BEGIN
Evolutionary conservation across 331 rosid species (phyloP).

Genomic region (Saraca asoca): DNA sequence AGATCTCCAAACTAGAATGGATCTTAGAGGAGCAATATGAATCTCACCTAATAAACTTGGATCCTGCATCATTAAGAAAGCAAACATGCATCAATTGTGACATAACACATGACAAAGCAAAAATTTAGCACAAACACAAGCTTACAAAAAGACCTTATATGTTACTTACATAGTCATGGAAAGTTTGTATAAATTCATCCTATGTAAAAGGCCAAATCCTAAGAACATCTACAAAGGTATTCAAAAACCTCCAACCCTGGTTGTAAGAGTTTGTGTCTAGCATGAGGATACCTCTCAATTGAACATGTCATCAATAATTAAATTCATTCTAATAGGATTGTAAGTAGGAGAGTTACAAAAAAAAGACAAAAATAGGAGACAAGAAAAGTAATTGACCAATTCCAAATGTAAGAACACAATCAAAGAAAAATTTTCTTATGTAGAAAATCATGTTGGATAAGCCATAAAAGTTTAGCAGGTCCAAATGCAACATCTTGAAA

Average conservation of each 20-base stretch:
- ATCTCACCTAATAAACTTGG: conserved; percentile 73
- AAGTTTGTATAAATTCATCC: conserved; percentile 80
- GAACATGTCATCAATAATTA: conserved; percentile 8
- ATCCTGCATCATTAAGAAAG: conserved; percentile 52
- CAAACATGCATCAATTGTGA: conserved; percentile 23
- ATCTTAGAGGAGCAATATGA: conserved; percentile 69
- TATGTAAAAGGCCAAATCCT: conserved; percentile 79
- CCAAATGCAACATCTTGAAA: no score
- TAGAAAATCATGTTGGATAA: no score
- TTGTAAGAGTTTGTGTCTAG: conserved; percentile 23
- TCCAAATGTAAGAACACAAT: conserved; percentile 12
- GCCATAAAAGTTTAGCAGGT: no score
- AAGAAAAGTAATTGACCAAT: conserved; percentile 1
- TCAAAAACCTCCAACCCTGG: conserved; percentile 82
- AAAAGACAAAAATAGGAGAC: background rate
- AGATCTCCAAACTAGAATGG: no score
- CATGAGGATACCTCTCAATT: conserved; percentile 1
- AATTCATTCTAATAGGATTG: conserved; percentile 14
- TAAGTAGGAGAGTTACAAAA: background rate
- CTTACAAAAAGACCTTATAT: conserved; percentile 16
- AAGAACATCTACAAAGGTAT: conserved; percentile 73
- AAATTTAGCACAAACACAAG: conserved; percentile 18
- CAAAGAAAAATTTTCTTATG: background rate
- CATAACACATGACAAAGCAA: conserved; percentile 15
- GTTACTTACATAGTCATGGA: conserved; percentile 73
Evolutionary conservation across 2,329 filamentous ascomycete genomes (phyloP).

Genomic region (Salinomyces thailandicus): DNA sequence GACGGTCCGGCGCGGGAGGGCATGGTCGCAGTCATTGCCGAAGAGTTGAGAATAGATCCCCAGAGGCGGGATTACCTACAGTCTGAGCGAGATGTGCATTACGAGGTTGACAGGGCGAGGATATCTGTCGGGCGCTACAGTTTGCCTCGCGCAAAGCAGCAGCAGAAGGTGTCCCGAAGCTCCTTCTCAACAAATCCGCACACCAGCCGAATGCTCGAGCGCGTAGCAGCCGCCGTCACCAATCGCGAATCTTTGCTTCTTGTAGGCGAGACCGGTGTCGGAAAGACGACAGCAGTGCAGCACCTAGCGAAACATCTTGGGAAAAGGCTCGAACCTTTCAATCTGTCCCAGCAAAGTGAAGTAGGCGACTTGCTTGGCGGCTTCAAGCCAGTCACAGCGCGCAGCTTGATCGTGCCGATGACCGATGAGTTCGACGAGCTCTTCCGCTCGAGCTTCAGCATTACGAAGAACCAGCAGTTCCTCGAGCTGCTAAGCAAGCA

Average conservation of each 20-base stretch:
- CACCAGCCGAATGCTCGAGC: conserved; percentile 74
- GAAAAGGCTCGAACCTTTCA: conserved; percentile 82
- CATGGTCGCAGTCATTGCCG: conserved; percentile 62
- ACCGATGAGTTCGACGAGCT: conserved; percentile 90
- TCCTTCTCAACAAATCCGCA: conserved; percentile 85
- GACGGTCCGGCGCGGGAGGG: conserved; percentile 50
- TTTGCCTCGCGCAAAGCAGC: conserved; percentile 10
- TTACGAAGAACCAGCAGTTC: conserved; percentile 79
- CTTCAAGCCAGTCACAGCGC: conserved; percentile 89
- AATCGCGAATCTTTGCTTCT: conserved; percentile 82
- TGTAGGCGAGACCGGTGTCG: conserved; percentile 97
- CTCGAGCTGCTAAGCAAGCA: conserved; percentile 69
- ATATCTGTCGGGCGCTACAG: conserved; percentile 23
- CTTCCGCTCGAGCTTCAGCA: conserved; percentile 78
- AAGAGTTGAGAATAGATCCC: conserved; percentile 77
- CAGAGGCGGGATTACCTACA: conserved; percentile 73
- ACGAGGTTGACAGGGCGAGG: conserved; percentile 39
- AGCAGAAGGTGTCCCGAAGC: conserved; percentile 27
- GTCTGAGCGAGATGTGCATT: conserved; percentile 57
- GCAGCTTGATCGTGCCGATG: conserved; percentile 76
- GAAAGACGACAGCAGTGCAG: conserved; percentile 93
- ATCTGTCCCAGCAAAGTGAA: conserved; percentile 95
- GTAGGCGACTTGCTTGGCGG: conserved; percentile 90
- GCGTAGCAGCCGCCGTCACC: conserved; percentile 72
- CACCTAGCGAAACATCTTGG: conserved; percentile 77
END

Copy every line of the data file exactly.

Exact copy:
Evolutionary conservation across 331 rosid species (phyloP).

Genomic region (Saraca asoca): DNA sequence AGATCTCCAAACTAGAATGGATCTTAGAGGAGCAATATGAATCTCACCTAATAAACTTGGATCCTGCATCATTAAGAAAGCAAACATGCATCAATTGTGACATAACACATGACAAAGCAAAAATTTAGCACAAACACAAGCTTACAAAAAGACCTTATATGTTACTTACATAGTCATGGAAAGTTTGTATAAATTCATCCTATGTAAAAGGCCAAATCCTAAGAACATCTACAAAGGTATTCAAAAACCTCCAACCCTGGTTGTAAGAGTTTGTGTCTAGCATGAGGATACCTCTCAATTGAACATGTCATCAATAATTAAATTCATTCTAATAGGATTGTAAGTAGGAGAGTTACAAAAAAAAGACAAAAATAGGAGACAAGAAAAGTAATTGACCAATTCCAAATGTAAGAACACAATCAAAGAAAAATTTTCTTATGTAGAAAATCATGTTGGATAAGCCATAAAAGTTTAGCAGGTCCAAATGCAACATCTTGAAA

Average conservation of each 20-base stretch:
- ATCTCACCTAATAAACTTGG: conserved; percentile 73
- AAGTTTGTATAAATTCATCC: conserved; percentile 80
- GAACATGTCATCAATAATTA: conserved; percentile 8
- ATCCTGCATCATTAAGAAAG: conserved; percentile 52
- CAAACATGCATCAATTGTGA: conserved; percentile 23
- ATCTTAGAGGAGCAATATGA: conserved; percentile 69
- TATGTAAAAGGCCAAATCCT: conserved; percentile 79
- CCAAATGCAACATCTTGAAA: no score
- TAGAAAATCATGTTGGATAA: no score
- TTGTAAGAGTTTGTGTCTAG: conserved; percentile 23
- TCCAAATGTAAGAACACAAT: conserved; percentile 12
- GCCATAAAAGTTTAGCAGGT: no score
- AAGAAAAGTAATTGACCAAT: conserved; percentile 1
- TCAAAAACCTCCAACCCTGG: conserved; percentile 82
- AAAAGACAAAAATAGGAGAC: background rate
- AGATCTCCAAACTAGAATGG: no score
- CATGAGGATACCTCTCAATT: conserved; percentile 1
- AATTCATTCTAATAGGATTG: conserved; percentile 14
- TAAGTAGGAGAGTTACAAAA: background rate
- CTTACAAAAAGACCTTATAT: conserved; percentile 16
- AAGAACATCTACAAAGGTAT: conserved; percentile 73
- AAATTTAGCACAAACACAAG: conserved; percentile 18
- CAAAGAAAAATTTTCTTATG: background rate
- CATAACACATGACAAAGCAA: conserved; percentile 15
- GTTACTTACATAGTCATGGA: conserved; percentile 73
Evolutionary conservation across 2,329 filamentous ascomycete genomes (phyloP).

Genomic region (Salinomyces thailandicus): DNA sequence GACGGTCCGGCGCGGGAGGGCATGGTCGCAGTCATTGCCGAAGAGTTGAGAATAGATCCCCAGAGGCGGGATTACCTACAGTCTGAGCGAGATGTGCATTACGAGGTTGACAGGGCGAGGATATCTGTCGGGCGCTACAGTTTGCCTCGCGCAAAGCAGCAGCAGAAGGTGTCCCGAAGCTCCTTCTCAACAAATCCGCACACCAGCCGAATGCTCGAGCGCGTAGCAGCCGCCGTCACCAATCGCGAATCTTTGCTTCTTGTAGGCGAGACCGGTGTCGGAAAGACGACAGCAGTGCAGCACCTAGCGAAACATCTTGGGAAAAGGCTCGAACCTTTCAATCTGTCCCAGCAAAGTGAAGTAGGCGACTTGCTTGGCGGCTTCAAGCCAGTCACAGCGCGCAGCTTGATCGTGCCGATGACCGATGAGTTCGACGAGCTCTTCCGCTCGAGCTTCAGCATTACGAAGAACCAGCAGTTCCTCGAGCTGCTAAGCAAGCA

Average conservation of each 20-base stretch:
- CACCAGCCGAATGCTCGAGC: conserved; percentile 74
- GAAAAGGCTCGAACCTTTCA: conserved; percentile 82
- CATGGTCGCAGTCATTGCCG: conserved; percentile 62
- ACCGATGAGTTCGACGAGCT: conserved; percentile 90
- TCCTTCTCAACAAATCCGCA: conserved; percentile 85
- GACGGTCCGGCGCGGGAGGG: conserved; percentile 50
- TTTGCCTCGCGCAAAGCAGC: conserved; percentile 10
- TTACGAAGAACCAGCAGTTC: conserved; percentile 79
- CTTCAAGCCAGTCACAGCGC: conserved; percentile 89
- AATCGCGAATCTTTGCTTCT: conserved; percentile 82
- TGTAGGCGAGACCGGTGTCG: conserved; percentile 97
- CTCGAGCTGCTAAGCAAGCA: conserved; percentile 69
- ATATCTGTCGGGCGCTACAG: conserved; percentile 23
- CTTCCGCTCGAGCTTCAGCA: conserved; percentile 78
- AAGAGTTGAGAATAGATCCC: conserved; percentile 77
- CAGAGGCGGGATTACCTACA: conserved; percentile 73
- ACGAGGTTGACAGGGCGAGG: conserved; percentile 39
- AGCAGAAGGTGTCCCGAAGC: conserved; percentile 27
- GTCTGAGCGAGATGTGCATT: conserved; percentile 57
- GCAGCTTGATCGTGCCGATG: conserved; percentile 76
- GAAAGACGACAGCAGTGCAG: conserved; percentile 93
- ATCTGTCCCAGCAAAGTGAA: conserved; percentile 95
- GTAGGCGACTTGCTTGGCGG: conserved; percentile 90
- GCGTAGCAGCCGCCGTCACC: conserved; percentile 72
- CACCTAGCGAAACATCTTGG: conserved; percentile 77